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California employers must also understand new state immigration law
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An uptick in federal immigration enforcement priorities combined with new California rules make it more challenging than ever for employers to ensure immigration compliance. Properly completing and maintaining I-9 forms is essential.
Mistakes on I-9 forms are common, and employers may not even know their forms have errors until they are audited, said Sean Olender, an employment immigration attorney in San Jose, Calif. He was speaking at the California State Council of the Society for Human Resource Management's 2018 California State Legislative & HR Conference in Sacramento.
[SHRM members-only how-to guide: How to Retain and File I-9 Forms]
Here are some of the key things he said employers shouldn't do when filling out I-9 forms:
Employers should audit their I-9 forms and procedures to ensure compliance. If they use an attorney to conduct an audit, all communications with the attorney are protected by privilege, Olender noted. However, if the audit is conducted internally or by a nonattorney, communications, including e-mail, phone calls, text messages, documents, reports and other records created for the audit, are not subject to the attorney-client privilege.
There is a widening fissure between California and the federal government centered around immigration laws, said Michael Nader, an attorney with Ogletree Deakins in Sacramento. California's Immigration Worker Protection Act (AB 450) protects workers from immigration enforcement by prohibiting employers from providing "voluntary consent" to federal immigration enforcement agents to access "any nonpublic areas of a place of labor." Employers will not be penalized, however, for permitting federal agents with judicial warrants or subpoenas to access the workplace and records.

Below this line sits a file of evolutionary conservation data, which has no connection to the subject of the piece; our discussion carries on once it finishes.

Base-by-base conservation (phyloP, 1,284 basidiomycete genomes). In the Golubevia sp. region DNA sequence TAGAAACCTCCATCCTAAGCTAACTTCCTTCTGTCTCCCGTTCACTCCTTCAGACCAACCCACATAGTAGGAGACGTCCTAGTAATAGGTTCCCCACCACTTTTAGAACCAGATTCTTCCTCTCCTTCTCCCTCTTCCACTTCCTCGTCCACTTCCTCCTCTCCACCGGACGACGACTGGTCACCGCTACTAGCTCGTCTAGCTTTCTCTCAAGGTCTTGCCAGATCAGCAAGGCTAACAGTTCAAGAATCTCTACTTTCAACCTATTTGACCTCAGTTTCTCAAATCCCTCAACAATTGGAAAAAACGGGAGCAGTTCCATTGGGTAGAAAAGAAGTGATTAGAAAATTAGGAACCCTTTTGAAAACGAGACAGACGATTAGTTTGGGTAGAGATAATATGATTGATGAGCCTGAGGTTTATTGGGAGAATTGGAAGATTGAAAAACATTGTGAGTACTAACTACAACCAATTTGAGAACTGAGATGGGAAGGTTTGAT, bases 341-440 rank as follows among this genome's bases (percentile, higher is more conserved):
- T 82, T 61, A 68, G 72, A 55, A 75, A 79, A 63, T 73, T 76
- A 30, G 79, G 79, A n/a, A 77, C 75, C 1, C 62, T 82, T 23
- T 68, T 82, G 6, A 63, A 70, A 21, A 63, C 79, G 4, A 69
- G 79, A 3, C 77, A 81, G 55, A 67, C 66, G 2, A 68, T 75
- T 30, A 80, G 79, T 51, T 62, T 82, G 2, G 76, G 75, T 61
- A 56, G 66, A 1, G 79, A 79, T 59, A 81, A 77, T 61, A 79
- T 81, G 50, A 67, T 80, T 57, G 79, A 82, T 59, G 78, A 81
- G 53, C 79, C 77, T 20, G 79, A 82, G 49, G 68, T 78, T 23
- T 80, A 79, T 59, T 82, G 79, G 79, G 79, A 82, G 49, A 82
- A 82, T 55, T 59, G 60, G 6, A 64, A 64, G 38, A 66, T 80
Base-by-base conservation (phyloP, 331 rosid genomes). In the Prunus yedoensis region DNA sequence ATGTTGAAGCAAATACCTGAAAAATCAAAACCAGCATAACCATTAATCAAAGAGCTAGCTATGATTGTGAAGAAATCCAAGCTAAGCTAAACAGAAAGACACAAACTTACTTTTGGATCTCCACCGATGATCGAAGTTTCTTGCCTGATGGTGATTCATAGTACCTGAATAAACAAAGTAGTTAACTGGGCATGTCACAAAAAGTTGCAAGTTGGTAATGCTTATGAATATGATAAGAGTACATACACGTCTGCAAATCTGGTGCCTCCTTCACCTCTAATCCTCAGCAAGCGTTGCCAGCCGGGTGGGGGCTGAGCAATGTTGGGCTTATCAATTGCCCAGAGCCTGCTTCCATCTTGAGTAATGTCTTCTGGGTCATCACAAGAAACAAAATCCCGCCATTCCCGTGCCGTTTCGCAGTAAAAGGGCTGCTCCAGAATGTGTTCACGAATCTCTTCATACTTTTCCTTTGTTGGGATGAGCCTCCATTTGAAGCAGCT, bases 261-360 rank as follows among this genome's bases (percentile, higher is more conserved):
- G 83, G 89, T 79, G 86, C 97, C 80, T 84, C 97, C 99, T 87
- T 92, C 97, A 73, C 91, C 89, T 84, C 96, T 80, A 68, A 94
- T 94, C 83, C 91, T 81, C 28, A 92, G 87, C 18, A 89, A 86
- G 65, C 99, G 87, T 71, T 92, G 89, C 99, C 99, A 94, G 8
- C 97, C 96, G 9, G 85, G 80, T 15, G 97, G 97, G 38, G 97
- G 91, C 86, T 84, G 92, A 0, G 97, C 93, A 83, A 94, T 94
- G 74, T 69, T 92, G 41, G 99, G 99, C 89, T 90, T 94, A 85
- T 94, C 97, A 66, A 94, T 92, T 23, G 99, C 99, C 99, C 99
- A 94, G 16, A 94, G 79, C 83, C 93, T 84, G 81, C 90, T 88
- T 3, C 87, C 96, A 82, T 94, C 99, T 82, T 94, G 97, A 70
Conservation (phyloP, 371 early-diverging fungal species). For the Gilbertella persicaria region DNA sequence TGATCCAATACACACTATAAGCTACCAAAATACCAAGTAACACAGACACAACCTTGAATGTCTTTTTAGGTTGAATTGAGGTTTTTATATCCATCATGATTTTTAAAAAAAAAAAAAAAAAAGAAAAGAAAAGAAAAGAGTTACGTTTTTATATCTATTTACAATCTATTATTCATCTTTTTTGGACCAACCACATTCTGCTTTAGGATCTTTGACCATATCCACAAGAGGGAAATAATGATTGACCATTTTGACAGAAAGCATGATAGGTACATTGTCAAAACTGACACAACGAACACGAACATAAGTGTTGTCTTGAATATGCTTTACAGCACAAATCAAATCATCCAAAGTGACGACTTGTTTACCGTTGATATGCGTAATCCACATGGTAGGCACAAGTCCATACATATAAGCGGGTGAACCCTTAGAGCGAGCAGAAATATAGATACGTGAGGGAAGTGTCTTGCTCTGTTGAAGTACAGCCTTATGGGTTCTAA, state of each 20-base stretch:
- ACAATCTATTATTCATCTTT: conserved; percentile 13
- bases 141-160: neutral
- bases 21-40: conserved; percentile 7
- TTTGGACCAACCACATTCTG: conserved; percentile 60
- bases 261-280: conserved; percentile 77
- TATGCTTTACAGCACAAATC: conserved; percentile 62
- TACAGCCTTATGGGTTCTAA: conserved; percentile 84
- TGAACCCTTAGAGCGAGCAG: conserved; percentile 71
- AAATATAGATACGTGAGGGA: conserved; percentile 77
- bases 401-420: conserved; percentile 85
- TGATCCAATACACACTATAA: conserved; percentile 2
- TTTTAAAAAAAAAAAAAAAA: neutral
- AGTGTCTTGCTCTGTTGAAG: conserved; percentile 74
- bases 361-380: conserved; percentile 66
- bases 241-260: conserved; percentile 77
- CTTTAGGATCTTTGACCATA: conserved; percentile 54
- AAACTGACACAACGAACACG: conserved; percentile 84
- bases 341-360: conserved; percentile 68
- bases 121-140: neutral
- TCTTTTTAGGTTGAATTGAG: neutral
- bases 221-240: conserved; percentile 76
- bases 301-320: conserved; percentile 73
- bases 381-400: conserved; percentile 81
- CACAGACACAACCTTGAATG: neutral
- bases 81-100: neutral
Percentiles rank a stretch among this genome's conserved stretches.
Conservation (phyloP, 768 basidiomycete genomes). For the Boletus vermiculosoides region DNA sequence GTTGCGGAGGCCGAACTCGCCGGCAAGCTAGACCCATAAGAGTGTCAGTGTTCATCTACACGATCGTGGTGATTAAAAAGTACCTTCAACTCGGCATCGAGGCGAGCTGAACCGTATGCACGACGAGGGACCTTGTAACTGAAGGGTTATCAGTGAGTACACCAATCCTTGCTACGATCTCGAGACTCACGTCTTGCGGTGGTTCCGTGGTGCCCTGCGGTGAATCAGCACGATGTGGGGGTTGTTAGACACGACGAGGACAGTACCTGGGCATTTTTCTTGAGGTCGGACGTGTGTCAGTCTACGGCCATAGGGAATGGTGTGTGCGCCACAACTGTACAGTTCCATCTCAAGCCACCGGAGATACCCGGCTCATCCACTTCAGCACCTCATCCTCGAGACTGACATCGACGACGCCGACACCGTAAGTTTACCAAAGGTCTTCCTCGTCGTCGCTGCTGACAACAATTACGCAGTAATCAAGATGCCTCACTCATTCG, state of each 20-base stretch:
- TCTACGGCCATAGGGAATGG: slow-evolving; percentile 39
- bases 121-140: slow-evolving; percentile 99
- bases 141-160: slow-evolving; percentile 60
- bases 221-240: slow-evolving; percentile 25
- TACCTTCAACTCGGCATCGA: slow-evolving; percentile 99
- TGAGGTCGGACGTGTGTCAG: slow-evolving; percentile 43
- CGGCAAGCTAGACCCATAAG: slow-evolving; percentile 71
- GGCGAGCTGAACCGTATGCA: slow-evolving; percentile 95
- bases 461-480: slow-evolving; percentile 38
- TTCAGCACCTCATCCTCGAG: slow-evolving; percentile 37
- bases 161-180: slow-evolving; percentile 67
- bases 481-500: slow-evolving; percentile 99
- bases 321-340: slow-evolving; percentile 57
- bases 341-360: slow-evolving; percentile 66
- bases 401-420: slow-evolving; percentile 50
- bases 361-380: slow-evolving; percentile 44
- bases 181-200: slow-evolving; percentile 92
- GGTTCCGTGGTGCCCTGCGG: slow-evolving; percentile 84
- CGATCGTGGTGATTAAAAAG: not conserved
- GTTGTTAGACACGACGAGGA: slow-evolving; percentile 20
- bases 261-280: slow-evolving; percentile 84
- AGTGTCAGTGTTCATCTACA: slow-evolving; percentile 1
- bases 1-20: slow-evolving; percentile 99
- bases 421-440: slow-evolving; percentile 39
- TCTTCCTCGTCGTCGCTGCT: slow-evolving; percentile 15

California employers must also comply with the act's notification and posting requirements regarding inspections of I-9 forms or other employment records, said Elizabeth Stonhaus, an attorney with Kaufman Dolowich & Voluck in San Francisco. Employers that violate the act are subject to civil penalties of $2,000 to $5,000 for a first violation, and $5,000 to $10,000 for each subsequent violation.
"Not only are California's employers grappling with the statute's basic meaning, they have also been placed at the center of an ongoing federal pre-emption controversy," Stonhaus noted. The federal government filed a lawsuit in March against California, arguing that AB 450 and other recently enacted California immigration laws are unconstitutional.
"For now, employers should communicate with their employees about the appropriate individuals to handle communications with immigration enforcement agencies," she said.
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